Madame Currie is one of the few female geniuses from her time. There would probably be more women on this list, except for the fact that men blocked women from participating in scientific fields. In her home country of Poland, females could not attend the University of Warsaw and women did not have the right to vote.

To continue her education she moved to Paris to attend the Sorbonne, which allowed female students. There she met her husband Pierre who was a professor and then began to work together. Madame Curie won the Nobel Prize twice for her groundbreaking work with radioactivity.

8- Eliminate the Possibilities

Albert Edison is famous for saying, “Genius is 1% inspiration, 99% perspiration.” Edison would continue to look for inventive solutions, even when his experiments resulted in dozens of failures.

He saw each failure as part of the process to eliminate all the possible ways that do not work, until all that remained was the way that would work.

9- Think Out f the Box

Steve Jobs was a legendary entrepreneur who believed a personal computer would be in everyone’s home at a time when IBM dominated the use of computers for businesses and some were the size of large rooms.

Jobs was kicked out of the Apple Company he founded, and then started two other companies NeXT Computer and the animation company called Pixar. Meanwhile, the management of Apple ran the company into the ground, nearly bankrupting it. Jobs was called back to rescue the company and managed one of the greatest corporate turnarounds in history that made Apple one of the most valuable companies in the world.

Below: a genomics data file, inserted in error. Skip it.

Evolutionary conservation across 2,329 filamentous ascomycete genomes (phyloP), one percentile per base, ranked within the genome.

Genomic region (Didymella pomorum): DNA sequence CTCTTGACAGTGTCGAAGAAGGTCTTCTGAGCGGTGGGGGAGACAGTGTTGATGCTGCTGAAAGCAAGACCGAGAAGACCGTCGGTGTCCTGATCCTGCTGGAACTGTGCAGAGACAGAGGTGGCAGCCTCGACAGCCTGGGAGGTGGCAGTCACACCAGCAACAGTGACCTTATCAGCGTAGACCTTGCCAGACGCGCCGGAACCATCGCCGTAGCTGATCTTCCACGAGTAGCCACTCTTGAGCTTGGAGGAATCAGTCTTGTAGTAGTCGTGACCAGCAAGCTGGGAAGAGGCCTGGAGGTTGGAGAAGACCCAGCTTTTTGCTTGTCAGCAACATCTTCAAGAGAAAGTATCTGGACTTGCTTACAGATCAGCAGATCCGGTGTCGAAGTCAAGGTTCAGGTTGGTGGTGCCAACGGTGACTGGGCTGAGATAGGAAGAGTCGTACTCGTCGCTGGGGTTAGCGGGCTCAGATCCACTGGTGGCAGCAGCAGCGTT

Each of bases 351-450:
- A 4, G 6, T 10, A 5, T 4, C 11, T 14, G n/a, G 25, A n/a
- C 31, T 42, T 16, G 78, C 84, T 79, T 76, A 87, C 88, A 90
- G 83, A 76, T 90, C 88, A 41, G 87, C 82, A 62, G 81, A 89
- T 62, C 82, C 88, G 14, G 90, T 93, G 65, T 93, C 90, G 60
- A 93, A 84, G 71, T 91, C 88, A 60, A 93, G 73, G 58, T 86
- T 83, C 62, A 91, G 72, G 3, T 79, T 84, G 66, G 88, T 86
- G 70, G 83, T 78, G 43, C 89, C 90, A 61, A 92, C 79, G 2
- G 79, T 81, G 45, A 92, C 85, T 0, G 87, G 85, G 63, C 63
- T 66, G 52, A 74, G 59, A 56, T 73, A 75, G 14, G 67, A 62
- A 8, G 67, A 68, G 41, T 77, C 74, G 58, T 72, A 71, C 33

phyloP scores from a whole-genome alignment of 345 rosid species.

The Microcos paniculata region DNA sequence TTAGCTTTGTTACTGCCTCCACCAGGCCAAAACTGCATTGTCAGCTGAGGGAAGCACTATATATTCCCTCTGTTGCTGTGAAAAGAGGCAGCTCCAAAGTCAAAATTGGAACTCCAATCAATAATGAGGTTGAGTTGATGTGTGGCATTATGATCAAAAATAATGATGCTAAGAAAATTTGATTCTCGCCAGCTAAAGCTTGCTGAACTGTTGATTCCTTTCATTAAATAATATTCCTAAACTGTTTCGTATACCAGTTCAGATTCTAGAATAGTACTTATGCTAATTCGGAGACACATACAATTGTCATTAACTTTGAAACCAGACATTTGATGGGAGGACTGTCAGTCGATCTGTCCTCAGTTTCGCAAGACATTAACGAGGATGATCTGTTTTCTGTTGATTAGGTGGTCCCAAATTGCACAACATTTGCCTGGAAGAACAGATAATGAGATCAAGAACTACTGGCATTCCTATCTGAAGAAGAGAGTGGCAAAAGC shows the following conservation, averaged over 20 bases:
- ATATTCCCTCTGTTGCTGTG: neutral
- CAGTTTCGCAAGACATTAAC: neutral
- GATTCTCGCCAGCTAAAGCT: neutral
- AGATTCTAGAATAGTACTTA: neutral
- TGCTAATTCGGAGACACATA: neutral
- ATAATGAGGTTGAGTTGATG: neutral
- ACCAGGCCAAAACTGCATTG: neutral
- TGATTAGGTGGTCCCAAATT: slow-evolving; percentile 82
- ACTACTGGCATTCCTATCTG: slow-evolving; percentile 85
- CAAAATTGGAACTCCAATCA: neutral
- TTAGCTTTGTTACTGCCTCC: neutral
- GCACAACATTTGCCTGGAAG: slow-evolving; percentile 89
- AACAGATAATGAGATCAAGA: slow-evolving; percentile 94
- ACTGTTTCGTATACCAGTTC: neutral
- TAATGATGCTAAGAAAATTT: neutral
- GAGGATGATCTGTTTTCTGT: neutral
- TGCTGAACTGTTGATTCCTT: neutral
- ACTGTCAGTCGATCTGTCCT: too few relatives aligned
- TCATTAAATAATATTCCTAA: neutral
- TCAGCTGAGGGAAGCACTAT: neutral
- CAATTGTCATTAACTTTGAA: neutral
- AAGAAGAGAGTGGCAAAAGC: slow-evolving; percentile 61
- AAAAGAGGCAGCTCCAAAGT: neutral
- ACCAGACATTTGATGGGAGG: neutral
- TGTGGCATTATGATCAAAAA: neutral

10- Start with the Fundamentals

Elon Musk used the method of starting with the fundamentals to develop an electric sports car for Tesla Motors. With SpaceX, he developed a more economical method of launching rockets into space.

This method is not easy, because it means there is a need to start with the most basic elements and use original thinking on how to solve complex problems, while not relying on the ways others have already solved the same problems.

Elon Musk came close to losing his entire fortune in pursuit of his goals. He went through a horrible divorce, while on the brink of financial disaster. Somehow, he made it through the toughest times and now he is a well-established billionaire.

The next time you face a challenging problem, try to solve it using genius-level thinking by applying one or more of these ten methods. It may surprise you that you might be a genius too.[/vc_column_text][/vc_column][/vc_row]